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Aviat Space Environ Med. 1988 Mar;59(3):262-6.

Heat intolerance, heat exhaustion monitored: a case report.

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U.S. Army Research Institute of Environmental Medicine, Heat Research and Exercise Physiology Divisions, Natick, Massachusetts 01760-5007.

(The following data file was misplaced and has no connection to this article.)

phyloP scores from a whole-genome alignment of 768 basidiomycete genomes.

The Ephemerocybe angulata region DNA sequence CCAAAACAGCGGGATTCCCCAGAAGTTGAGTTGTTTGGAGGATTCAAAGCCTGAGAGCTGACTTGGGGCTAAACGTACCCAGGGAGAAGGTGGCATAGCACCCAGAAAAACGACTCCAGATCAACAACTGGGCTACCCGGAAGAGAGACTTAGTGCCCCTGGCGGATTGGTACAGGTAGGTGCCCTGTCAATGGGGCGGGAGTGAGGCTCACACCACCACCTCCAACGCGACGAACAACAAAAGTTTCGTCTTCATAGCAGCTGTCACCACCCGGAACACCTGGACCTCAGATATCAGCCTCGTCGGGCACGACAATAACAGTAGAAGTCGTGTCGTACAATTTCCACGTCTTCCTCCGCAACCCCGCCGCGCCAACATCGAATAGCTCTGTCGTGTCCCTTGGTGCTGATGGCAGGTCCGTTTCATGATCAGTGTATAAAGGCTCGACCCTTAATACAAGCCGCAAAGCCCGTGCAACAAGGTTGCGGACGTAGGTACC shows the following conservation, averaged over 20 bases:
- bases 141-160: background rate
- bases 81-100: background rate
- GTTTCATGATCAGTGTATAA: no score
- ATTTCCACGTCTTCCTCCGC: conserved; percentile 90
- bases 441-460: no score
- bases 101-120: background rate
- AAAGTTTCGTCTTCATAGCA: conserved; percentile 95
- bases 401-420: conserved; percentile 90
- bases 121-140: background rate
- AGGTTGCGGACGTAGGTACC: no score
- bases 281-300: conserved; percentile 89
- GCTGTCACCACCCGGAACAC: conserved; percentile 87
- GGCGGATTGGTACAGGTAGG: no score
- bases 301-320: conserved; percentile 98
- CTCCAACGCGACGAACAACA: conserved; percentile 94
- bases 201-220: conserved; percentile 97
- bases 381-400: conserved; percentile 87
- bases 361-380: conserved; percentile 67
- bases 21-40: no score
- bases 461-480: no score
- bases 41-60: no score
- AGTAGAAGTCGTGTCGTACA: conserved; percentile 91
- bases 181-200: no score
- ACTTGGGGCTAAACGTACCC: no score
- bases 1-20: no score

A 32-year-old male (Mr. A.), monitored during an 8-d heat acclimation (HA) investigation, unexpectedly exhibited heat intolerance and heat exhaustion. Thirteen other males completed HA without indications of either heat intolerance or heat exhaustion. Because Mr. A. responded normally to HA on days 1-4, the intervention of an unknown host factor on days 5-8 was suggested. Mr. A.'s heat exhaustion episode (day 8) was apparently forewarned by loss of body weight and increased delta HR, delta Tsk (days 5-8) and delta Tre (days 7-8) during daily 90-min trials. His symptoms indicated classical salt depletion heat exhaustion, but the calculated salt deficit (less than 0.1 g body weight) was mild. Post-heat exhaustion serum enzyme levels were either normal (ALT, AST) or acutely elevated (CPK). Blood beta-endorphin and cortisol levels were six times and two times greater than control values, respectively. This case report is unique because clinical/physiological measurements and blood analyses were performed before, during, and after heat intolerance and heat exhaustion.

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